Lemu who is the Director Research and Training, Islamic Education Trust (Da’wah Institute of Nigeria) said the scholars were killed because they opposed and preached against the terrorists ideologies.
He told The Nation in an interview that today many scholars are afraid to counter the terrorists’ ideologies because of fear of assassination by the extremist groups.
Lemu said: “We have some very knowledgeable ulamas and scholars, but the problem is that many knowledgeable scholars who counter the arguments of Boko Haram/ISWAP have been killed by them. When you know by talking against them they will kill you, why will you talk? When the security personnel, politicians and soldiers are being killed by Boko Haram, why should you risk your life?
“On record, we have been able to tally up to 64, at least, scholars that have been killed by Boko Haram, from inception to date. They were killed because they spoke against Boko Haram. Many ulamas are naturally afraid to speak. Many have gone into hiding. Many were threatened, and some had to leave the country.”
He urged security agencies to provide adequate protection to those that are threatened, because they are doing the service for common good.
On what the incoming administration of Bola Ahmed Tinubu should do to fight violent-extremism in the country, Lemu said the incoming administration should support organizations that are involved in countering extremist ideologies and also revised the university curriculum of religious studies.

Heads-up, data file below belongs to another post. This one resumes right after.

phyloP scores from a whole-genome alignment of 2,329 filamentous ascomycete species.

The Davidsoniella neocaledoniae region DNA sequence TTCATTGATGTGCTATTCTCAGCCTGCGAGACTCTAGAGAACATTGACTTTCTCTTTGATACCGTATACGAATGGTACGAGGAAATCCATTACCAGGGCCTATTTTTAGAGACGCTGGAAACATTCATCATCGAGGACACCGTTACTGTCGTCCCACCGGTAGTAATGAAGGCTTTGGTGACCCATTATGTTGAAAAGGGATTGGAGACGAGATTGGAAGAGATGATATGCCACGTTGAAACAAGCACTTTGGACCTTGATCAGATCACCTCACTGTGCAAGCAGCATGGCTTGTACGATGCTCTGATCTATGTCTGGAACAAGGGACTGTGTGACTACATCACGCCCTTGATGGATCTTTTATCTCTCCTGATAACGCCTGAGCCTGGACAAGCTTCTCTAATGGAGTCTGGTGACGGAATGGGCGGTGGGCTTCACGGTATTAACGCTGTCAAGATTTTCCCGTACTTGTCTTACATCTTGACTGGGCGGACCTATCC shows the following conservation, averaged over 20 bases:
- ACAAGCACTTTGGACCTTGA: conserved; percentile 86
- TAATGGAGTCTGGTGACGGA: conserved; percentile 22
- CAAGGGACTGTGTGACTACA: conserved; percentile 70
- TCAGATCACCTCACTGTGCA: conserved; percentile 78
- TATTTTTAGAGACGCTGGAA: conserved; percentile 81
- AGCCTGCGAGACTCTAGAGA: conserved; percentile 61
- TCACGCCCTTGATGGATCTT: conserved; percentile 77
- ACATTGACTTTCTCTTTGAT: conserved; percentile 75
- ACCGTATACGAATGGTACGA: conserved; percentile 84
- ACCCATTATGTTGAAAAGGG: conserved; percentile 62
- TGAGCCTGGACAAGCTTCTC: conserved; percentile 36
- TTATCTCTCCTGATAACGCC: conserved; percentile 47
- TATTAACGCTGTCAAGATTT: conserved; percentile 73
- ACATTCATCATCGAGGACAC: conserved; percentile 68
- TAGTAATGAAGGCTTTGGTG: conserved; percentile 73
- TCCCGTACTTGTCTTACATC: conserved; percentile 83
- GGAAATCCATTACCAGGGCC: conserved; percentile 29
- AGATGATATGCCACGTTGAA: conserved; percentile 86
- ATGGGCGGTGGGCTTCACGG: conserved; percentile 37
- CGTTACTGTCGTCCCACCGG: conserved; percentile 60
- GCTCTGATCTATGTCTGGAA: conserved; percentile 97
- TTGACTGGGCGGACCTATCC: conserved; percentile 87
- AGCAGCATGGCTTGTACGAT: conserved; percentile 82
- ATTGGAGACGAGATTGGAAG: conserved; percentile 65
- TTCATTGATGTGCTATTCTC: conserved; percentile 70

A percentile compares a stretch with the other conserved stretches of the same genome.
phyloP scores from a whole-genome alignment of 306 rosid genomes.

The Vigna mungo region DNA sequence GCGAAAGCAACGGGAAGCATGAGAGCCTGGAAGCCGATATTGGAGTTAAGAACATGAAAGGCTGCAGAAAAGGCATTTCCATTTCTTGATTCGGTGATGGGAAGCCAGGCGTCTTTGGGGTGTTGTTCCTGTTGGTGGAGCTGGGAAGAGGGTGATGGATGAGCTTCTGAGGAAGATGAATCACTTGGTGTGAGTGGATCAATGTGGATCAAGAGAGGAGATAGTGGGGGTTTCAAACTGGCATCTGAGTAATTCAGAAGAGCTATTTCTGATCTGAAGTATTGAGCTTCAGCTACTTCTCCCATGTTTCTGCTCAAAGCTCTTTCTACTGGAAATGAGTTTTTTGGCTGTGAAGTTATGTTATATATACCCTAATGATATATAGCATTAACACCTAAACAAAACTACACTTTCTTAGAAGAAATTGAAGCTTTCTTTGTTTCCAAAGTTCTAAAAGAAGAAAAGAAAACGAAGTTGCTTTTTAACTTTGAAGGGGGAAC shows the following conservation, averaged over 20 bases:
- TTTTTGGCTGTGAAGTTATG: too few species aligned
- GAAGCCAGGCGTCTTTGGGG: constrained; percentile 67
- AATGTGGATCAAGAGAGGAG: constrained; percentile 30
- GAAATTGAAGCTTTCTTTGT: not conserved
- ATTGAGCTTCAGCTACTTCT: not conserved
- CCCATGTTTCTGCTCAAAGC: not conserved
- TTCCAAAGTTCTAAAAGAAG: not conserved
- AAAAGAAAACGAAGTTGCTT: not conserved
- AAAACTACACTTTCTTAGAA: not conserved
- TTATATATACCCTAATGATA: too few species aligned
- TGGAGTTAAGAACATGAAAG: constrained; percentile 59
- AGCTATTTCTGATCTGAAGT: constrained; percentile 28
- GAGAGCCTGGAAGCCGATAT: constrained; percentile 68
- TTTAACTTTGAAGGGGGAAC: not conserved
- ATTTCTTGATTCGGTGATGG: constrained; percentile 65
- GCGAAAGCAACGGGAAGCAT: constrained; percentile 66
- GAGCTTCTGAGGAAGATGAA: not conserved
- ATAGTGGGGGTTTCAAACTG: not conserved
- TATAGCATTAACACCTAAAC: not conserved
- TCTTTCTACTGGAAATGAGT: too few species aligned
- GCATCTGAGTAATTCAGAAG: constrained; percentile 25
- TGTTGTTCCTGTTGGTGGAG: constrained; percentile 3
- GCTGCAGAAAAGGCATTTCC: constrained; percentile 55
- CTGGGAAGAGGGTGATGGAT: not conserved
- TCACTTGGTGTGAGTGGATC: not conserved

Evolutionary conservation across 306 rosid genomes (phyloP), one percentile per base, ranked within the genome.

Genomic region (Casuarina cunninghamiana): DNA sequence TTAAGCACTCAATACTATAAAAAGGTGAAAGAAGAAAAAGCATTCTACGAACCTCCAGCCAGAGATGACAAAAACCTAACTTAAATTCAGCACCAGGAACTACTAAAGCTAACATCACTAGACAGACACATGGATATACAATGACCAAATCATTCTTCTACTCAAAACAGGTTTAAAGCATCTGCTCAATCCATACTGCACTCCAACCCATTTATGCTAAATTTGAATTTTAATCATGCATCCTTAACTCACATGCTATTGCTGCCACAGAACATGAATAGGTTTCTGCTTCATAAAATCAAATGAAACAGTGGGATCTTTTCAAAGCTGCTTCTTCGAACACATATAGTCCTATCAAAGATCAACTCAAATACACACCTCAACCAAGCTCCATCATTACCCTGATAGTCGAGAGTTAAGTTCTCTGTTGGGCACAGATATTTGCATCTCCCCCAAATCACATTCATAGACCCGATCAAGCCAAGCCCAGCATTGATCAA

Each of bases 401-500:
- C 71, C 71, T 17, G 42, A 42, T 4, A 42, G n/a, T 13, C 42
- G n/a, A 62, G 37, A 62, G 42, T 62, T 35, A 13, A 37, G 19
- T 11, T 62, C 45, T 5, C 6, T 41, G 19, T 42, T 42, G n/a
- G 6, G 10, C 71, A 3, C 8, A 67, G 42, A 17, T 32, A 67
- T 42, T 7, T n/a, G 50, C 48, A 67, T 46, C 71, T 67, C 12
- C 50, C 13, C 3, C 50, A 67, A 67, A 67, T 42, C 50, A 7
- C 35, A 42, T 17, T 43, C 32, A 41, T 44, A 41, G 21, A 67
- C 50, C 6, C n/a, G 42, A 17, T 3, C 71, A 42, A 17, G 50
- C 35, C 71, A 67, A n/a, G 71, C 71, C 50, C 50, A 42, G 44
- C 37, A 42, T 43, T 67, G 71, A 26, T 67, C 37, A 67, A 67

He said: “Presently in our university curriculum for Islamic studies, there is no recognition for deliberate engagement with people of other religions. When you look at extremism in the university curriculum, it contains things about various extremist groups that existed in the past, but they don’t study the modification and evolution of modern day extremist groups.“I have been on a board of a particular university to review the curriculum, and we also got the curriculum of about five universities and they are the same. Boko Haram has been with us for the past 13 years, isn’t it enough to study its ideology? It is like people who are busy studying medicine but don’t want to study the current diseases and the current cure for the diseases.
“So when it comes to tackling religious extremism, I think both Islamic and Christian curriculum should be revised. We need to emphasize building resilience against extremism and better inter-faith engagements. This is to prepare the students when they become teachers of Islamic or Christian studies on strategies to counter violent-extremism.
“We have some best practices that are already working well. We have many organisations that have been countering extremist recruitment, but have to do it very quietly. The incoming administration should support them to train more scholars and imams on how to counter extremist ideologies.
“Governments also need to engage in more peace building, and support more organisations involved in bridge building, both at the national and local levels, especially the National Inter-religious Council (NIREC), which comprises Muslim and Christian scholars. It should identify areas where there have been problems in the past between the major religions in the country because those are the areas problems are most likely to reoccur, and look at what kind of peace and reconciliation that is needed in those areas.”